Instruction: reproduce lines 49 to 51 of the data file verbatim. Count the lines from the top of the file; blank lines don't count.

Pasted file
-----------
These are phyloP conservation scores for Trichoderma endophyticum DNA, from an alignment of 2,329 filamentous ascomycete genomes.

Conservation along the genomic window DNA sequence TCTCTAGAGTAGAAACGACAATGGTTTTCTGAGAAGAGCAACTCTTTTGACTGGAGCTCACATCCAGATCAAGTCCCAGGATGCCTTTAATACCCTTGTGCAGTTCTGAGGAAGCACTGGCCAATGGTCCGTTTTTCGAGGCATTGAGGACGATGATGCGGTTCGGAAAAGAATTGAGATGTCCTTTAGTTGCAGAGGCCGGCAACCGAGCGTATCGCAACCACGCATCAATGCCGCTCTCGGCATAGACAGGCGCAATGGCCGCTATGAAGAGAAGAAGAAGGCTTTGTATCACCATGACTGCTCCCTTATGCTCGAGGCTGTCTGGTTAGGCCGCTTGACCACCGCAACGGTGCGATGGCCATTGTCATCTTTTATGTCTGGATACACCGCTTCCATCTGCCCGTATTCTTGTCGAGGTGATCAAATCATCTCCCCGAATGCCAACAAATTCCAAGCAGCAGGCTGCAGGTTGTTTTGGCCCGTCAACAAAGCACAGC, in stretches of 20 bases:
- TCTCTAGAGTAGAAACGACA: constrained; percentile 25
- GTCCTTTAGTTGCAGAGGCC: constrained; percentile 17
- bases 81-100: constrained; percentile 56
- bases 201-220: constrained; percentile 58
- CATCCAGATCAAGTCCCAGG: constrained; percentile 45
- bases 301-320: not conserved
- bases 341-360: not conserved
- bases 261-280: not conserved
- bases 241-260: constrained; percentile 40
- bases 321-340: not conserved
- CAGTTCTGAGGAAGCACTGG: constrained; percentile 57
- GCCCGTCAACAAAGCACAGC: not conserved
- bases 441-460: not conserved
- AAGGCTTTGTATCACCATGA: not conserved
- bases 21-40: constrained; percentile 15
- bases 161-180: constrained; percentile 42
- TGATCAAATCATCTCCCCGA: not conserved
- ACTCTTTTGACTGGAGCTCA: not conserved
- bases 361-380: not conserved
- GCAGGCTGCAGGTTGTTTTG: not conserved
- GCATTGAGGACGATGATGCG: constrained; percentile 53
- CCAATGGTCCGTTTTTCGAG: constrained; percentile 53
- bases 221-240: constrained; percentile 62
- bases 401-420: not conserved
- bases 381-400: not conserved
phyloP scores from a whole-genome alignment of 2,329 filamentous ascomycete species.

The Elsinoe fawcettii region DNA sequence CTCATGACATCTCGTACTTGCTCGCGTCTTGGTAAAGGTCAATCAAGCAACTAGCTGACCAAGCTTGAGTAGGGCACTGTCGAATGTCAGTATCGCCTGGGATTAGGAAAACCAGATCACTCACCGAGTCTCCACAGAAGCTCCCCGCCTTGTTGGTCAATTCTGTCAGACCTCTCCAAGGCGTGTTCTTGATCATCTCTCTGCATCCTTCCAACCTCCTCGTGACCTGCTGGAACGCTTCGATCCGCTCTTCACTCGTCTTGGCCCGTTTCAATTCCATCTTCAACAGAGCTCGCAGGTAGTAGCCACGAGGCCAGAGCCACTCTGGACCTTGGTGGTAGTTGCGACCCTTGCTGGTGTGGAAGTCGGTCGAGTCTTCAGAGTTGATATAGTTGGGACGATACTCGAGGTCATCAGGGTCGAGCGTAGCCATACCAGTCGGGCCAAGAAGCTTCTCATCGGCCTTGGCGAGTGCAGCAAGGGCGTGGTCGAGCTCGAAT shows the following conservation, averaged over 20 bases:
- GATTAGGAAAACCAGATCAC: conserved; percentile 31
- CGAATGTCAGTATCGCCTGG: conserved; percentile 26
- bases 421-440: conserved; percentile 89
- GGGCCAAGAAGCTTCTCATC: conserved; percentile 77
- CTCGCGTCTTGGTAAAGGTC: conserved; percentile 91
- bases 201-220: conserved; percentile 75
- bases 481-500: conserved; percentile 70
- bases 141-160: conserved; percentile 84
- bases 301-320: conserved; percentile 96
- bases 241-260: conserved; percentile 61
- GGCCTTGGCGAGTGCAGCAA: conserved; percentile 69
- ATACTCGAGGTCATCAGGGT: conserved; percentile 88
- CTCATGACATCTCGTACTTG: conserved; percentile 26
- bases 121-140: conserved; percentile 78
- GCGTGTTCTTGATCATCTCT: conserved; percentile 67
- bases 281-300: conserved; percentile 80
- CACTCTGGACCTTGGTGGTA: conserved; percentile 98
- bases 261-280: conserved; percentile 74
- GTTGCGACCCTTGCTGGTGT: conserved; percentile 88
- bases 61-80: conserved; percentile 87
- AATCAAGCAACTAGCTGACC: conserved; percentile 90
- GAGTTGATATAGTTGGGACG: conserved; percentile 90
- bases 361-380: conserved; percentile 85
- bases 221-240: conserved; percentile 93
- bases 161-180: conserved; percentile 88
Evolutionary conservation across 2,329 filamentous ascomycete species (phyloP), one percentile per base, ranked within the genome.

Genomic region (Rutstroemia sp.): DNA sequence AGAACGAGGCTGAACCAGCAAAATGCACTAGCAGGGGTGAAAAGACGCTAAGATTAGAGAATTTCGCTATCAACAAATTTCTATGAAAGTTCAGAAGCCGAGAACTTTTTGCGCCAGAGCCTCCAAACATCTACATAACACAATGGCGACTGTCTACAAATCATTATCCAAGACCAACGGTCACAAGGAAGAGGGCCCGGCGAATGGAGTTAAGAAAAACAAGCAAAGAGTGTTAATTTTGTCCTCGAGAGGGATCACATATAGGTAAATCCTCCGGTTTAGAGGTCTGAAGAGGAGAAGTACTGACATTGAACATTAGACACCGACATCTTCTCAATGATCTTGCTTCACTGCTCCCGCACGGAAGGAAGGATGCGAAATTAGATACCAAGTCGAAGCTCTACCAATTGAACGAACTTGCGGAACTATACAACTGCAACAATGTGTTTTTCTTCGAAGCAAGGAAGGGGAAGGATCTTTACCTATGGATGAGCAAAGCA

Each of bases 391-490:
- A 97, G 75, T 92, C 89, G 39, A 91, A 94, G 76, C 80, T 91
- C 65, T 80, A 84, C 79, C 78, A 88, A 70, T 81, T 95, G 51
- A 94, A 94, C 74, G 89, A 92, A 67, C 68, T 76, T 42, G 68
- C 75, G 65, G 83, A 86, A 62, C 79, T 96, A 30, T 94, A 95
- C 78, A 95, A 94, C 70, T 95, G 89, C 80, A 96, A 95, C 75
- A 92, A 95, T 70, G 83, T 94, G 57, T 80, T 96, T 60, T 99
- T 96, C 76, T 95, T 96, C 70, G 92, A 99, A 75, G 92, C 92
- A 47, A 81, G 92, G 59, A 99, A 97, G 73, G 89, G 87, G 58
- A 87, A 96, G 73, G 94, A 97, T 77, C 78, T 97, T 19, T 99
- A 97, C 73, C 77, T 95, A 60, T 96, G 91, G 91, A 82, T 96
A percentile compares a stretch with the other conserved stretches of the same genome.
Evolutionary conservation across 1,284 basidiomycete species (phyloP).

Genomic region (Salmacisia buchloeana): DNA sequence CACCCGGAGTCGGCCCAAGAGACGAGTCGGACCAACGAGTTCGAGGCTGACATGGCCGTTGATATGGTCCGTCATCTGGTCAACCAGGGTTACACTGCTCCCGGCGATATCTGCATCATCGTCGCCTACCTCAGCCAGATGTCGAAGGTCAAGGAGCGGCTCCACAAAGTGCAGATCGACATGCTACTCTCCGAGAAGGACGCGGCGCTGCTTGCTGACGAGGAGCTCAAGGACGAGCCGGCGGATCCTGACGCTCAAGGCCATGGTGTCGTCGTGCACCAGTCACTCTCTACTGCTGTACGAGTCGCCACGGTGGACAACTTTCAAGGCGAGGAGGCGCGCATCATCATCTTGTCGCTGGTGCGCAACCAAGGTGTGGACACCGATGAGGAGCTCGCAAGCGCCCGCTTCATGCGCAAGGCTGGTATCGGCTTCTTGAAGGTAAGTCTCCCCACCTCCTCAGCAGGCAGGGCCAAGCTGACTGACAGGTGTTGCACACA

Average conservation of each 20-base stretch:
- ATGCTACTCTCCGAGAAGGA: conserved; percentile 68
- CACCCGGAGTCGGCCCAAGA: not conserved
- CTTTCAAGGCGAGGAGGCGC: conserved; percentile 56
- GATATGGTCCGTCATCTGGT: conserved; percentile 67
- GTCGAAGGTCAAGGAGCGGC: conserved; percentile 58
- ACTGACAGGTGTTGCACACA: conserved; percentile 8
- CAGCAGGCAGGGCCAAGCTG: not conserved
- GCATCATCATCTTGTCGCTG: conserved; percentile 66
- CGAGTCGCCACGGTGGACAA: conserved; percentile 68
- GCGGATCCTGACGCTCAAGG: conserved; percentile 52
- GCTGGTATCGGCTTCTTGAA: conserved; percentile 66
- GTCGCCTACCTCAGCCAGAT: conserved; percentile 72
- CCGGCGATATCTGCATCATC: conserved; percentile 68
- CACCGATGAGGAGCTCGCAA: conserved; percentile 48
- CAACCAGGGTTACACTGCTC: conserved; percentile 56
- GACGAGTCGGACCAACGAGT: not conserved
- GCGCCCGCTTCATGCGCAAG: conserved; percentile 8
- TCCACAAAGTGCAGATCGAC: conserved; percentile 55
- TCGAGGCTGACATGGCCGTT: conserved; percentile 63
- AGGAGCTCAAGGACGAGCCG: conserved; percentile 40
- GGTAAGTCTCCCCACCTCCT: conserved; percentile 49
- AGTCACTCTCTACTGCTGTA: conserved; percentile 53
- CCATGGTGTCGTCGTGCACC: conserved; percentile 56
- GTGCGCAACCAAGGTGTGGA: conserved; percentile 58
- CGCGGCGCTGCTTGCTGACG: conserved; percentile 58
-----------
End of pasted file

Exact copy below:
- bases 61-80: conserved; percentile 87
- AATCAAGCAACTAGCTGACC: conserved; percentile 90
- GAGTTGATATAGTTGGGACG: conserved; percentile 90